Stocks bounced back sharply Monday, bolstered by buybacks thanks to receding concerns over military action against Syria.
The 225-issue Nikkei average closed up 184.06 points, or 1.37 percent, at 13,572.92. On Friday, the key market gauge sagged 70.85 points.
The Topix index of all first-section issues climbed 11.73 points, or 1.06 percent, to end at 1,117.78, after falling 10.46 points the previous trading day.
The Tokyo market kicked off the week with modest gains, aided by buybacks and buying on dips amid receding worries about geopolitical concerns in Syria.
U.S. President Barack Obama said Sunday that he plans to seek congressional approval for a military strike against Syria over its alleged use of chemical arms, virtually putting off military intervention in the civil war-torn country.
Investor sentiment was also shored up by an improvement in China’s manufacturing industry purchasing managers’ index for August, released Sunday, as well as the first capital spending growth in three quarters among nonfinancial Japanese businesses shown in the April-June corporate activity survey, which was released just before the opening bell, brokers said.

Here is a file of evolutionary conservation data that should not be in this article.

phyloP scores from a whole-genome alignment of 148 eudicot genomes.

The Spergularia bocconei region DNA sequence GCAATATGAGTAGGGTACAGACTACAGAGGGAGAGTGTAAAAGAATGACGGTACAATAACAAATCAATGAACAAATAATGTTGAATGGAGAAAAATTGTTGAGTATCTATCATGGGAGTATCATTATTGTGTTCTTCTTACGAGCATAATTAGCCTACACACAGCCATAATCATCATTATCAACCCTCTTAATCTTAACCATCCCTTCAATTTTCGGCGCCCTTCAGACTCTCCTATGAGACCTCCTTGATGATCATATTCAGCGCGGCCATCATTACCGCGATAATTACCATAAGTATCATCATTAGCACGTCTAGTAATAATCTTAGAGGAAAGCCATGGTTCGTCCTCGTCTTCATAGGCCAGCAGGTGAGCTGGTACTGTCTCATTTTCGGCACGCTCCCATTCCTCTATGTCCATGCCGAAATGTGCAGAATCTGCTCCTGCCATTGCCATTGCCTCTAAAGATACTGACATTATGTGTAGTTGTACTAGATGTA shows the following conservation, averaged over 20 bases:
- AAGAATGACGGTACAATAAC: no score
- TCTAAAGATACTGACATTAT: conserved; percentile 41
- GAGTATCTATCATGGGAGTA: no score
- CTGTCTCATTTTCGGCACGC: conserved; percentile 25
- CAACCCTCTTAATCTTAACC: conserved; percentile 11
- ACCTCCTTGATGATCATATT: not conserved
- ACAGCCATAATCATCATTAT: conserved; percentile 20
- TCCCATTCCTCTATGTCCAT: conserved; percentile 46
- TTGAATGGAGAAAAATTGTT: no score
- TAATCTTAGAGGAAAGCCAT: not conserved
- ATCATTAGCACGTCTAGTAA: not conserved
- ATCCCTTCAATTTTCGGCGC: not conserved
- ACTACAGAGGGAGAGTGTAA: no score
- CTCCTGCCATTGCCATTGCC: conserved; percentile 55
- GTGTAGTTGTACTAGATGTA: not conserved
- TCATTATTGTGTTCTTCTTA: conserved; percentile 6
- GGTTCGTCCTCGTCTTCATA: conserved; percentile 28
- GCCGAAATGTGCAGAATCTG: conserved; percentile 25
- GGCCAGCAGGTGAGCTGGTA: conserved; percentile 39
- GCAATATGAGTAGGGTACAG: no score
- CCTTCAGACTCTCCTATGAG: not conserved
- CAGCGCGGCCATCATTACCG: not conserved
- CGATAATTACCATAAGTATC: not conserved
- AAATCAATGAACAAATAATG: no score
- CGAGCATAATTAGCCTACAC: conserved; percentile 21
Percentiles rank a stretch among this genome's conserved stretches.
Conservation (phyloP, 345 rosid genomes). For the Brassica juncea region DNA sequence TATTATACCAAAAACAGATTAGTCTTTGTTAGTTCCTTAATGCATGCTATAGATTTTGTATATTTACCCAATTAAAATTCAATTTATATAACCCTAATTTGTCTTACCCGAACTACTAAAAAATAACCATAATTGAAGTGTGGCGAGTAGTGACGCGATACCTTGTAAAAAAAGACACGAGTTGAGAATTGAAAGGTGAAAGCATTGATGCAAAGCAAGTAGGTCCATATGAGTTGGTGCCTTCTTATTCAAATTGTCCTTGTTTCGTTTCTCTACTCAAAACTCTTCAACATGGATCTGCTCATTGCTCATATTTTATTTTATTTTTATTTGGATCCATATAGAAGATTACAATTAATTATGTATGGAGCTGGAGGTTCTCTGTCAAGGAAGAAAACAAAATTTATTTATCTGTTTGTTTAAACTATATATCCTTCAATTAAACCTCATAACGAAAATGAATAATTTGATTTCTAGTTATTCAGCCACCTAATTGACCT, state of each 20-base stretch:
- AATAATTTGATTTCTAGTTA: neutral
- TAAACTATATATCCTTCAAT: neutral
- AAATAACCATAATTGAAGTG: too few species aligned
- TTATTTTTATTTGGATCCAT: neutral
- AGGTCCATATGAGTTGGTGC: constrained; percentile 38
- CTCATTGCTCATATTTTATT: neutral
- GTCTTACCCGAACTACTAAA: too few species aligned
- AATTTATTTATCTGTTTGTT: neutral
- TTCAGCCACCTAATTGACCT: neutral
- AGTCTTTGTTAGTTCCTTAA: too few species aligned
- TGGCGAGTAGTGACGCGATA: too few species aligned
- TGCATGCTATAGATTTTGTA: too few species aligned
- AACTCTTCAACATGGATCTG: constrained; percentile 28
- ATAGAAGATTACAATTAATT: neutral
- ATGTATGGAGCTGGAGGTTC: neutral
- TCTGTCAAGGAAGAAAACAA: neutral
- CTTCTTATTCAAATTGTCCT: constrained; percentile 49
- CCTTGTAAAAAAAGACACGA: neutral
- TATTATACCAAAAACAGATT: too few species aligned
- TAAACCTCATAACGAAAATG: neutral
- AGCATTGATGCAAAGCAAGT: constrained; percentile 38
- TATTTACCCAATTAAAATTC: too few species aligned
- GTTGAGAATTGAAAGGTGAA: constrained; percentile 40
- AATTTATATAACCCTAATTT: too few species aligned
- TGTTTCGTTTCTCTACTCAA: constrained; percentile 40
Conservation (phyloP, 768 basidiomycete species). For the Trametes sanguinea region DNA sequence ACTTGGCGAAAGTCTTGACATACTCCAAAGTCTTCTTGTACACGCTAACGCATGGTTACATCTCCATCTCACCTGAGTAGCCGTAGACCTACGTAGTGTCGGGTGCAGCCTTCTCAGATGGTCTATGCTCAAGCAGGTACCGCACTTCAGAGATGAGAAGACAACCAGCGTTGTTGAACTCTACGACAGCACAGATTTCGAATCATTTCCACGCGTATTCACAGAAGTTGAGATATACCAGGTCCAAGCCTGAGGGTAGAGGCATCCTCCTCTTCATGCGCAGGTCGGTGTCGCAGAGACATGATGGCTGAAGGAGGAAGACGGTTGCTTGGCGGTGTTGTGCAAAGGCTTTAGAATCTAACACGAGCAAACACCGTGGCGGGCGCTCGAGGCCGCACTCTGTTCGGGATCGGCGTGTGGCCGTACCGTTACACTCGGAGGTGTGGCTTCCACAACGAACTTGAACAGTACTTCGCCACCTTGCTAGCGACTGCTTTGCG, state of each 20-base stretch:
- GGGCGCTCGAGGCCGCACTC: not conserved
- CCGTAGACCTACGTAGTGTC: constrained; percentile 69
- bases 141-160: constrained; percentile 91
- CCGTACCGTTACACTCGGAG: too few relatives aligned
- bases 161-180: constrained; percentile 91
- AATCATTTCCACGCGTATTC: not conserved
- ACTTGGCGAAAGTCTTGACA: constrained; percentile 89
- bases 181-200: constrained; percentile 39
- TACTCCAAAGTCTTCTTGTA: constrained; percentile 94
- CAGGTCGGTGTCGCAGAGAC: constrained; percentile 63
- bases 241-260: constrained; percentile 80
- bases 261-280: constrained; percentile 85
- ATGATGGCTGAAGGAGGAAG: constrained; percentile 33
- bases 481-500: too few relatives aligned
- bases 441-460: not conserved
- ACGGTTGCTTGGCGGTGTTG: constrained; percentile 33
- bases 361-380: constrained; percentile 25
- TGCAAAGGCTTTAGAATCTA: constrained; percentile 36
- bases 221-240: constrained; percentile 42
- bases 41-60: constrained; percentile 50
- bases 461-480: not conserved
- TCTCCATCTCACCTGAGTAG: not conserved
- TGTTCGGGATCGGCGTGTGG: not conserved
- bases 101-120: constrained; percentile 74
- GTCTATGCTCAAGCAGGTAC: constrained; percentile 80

Obama’s decision to ask for congressional approval “gave Tokyo investors temporary relief that there will be no war at least until Sept. 9,” when the U.S. Congress reopens, said Hideyuki Suzuki, head of the investment market research department at SBI Securities Co.
In the afternoon, stock prices accelerated their rise on the back of small-lot purchases for index futures after the yen weakened against the dollar, with the Nikkei average briefly jumping more than 220 points, brokers said.
Still, “the Nikkei average is unlikely to climb sharply higher from the current levels around 13,600” prior to a number of closely watched events and economic data in Japan and abroad this week, Suzuki said.
They include the Bank of Japan’s two-day policy-setting meeting from Wednesday, U.S. government jobs data for August, due out Friday, and the host city selection for the 2020 Summer Olympic Games at a general meeting of the International Olympic Committee on Saturday. Tokyo is competing against two other cities for the Olympics.
Rising issues overwhelmed falling ones 1,169 to 467 in the TSE’s first section, while 115 issues were unchanged. Volume fell to 1.853 billion shares from Friday’s 2.220 billion.
Nonbank lenders Aiful rocketed 18.45 percent, Acom jumped 13.53 and Orient Corp. surged 11.59 percent following a newspaper report Monday that their consumer lending has been on a recovery track on the back of a pickup in personal consumption.
General contractors Taisei, Kajima and Shimizu, as well as realtors Mitsubishi Estate and Sumitomo Realty, enjoyed handsome gains on hopes that construction demand will increase if Tokyo is chosen as the host city of the 2020 Olympics, brokers said.
Stock rally clips JGBs
Japanese government bonds lost ground Monday, pressured by a stock rally and wariness over Tuesday’s new 10-year JGB auction.
The lead September futures contract on 10-year JGBs closed down 0.18 point from Friday at 144.17. Volume fell to 14,966 contracts from 17,589.